At Princeton, there’s a mixer in a big hall and Angela comes through the front door. Jimmy has a corsage for her. Angela asks if his mother left yet and there Gillian is… she greets Angela with a kiss and it’s awkward and she clearly doesn’t approve. “Simple, restrained, I like it,” she says about Angela’s frumpy dress (even Jimmy said she looked like she was “from Vermont” which is not a compliment). Gillian’s dress is a shiny, blue shift that fits perfectly. Upstairs in the dining room, Jimmy’s friend comes over and says he’s sticking to them because he’s anxious and socially inept. He’s kind of adorable in his admission. Angela says to stick with her and then they’ll both have someone to talk to. She’s such a sweetheart.
Across the room, Gillian is surrounded by college boys. Dear god, help them. She’s flirting shamelessly with Pearson and Jimmy’s caught up staring at them. Angela pulls his attention away to tell him that she’s pregnant. Well… She says she’s sorry but he says, “No. We’ll get a place.” He says they’ll be together and she asks if that’s a marriage proposal and he says it will make getting a lease easier. I guess romance was already dead in the 1920s. She says he barely knows her, but he replies that he knows she’s a good person. (Because that’s all a marriage needs, right?)
Nucky’s at his desk at home. Margaret comes in and she seems upset. They move to sit before the fire when she reminds him that he’d wanted to talk. Nucky says he spoke to Fallon who said Eli will testify against him to save himself. Margaret asks what he’ll say and Nucky says enough to put him in jail, possibly enough to get him the chair. He then says before they seize his money, he can hide it so he can help her. She asks why that matters to him and he counters that Father Brennan’s putting nonsense in her head (hear hear!!) She insists the thoughts are her own. He says he’s got 60,000 acres of land in a company name and that he holds all the stock. He’s transferring it to her name so she’ll be taken care of. She stops listening as the scene fades out back to Princetown (and I want to smack her upside the head).
Jimmy’s outside getting some air and then Gillian comes around a corner, straightening her dress and looking upset. “I thought we were just flirting.” At the sound of footsteps, he looks down the hallway to see Pearson. He heads down there and confronts him. “What’d you do to my mother?” Pearson seems confused and Jimmy repeats himself. “That was your mother?” Pearson asks. He says Jimmy’s life is pretty Jacobean (recalling the Webster reading from earlier). Jimmy slugs him as Pearson offers to apologize; Pearson tells him to walk away and he’ll pretend it didn’t happen. Jimmy says, “It is happening” and proceeds to beat the crap out of him. I’m conflicted about his defense of his mother against a possible sexual assault attempt and the fact that Gillian hasn’t really needed protecting in a long damn time.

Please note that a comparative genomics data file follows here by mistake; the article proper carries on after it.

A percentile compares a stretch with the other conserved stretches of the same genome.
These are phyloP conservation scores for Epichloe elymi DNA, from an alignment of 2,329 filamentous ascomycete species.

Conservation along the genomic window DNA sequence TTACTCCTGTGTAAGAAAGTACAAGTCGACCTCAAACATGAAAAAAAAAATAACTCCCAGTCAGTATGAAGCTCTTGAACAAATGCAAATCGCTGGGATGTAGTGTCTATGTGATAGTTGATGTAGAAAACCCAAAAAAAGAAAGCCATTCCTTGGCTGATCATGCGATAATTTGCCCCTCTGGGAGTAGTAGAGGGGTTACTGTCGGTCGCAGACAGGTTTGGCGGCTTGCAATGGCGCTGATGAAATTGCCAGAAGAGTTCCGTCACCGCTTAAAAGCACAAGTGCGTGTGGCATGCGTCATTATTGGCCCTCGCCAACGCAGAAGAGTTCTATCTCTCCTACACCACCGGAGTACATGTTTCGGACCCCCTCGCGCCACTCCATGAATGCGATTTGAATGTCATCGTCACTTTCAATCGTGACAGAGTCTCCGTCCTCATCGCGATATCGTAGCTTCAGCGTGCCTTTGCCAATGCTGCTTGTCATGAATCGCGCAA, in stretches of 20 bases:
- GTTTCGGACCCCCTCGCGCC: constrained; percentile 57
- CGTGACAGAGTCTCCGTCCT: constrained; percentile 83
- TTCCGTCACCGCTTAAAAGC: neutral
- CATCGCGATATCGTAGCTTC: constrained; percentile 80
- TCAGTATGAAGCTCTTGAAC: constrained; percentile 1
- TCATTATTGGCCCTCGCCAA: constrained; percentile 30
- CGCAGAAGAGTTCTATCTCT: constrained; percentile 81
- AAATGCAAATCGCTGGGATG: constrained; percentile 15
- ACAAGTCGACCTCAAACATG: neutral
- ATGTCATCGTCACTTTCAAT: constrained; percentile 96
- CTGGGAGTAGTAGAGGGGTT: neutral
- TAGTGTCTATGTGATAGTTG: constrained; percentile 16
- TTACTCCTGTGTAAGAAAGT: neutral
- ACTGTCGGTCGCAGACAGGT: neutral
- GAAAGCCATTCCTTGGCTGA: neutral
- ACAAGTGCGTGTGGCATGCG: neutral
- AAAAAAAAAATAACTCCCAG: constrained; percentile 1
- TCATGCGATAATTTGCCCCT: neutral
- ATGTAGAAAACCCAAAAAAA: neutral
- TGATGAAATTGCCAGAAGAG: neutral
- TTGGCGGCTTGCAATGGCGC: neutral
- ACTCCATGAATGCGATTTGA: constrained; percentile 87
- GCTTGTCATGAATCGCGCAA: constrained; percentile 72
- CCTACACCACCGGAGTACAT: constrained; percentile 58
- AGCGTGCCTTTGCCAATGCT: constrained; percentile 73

Van Alden has come to visit Doyle who says he’s put an entire situation together and now he’s getting a “poke up the ass.” Van Alden asks what he’s got and he proceeds to talk about the deal with Capone, Lucky, and Meyer. He says Jimmy’s gone for now. “There’s gonna be a lot of green on the table” and that federal agents should intervene. $300,000. He wants half, the other $150k would go in Van Alden’s pocket. “So?” he asks, with his hand out. “I’d prefer not to,” Van Alden replies. He repeats himself and gets up, telling Doyle not to contact him again. Doyle’s not okay with this.
Gillian and Jimmy get back to his room. It looks at first like she’s helping him after the fight, but he’s also holding her up because she’s drunk. “You’ve got blood on your shirt,” she says as she helps him unbutton it. He says he beat Pearson enough to get expelled and she says Nucky will fix it. She then says she’s “the loneliest person on earth” when he asks why she came to visit. Then she asks if he loves “that skinny girl” and he says no and then he doesn’t know and she tells him not to do anything stupid. (Too late for that, Jimmy.) He focuses on getting her shoes off and getting her into bed. She nearly falls off the bed and he catches her. He gets her standing and helps her out of her dress (and remember, he’s still shirtless). There’s fumbling around and she says she hates for him to see her like this; they fall back on the bed and he’s hovering above her and it’s all very intimate.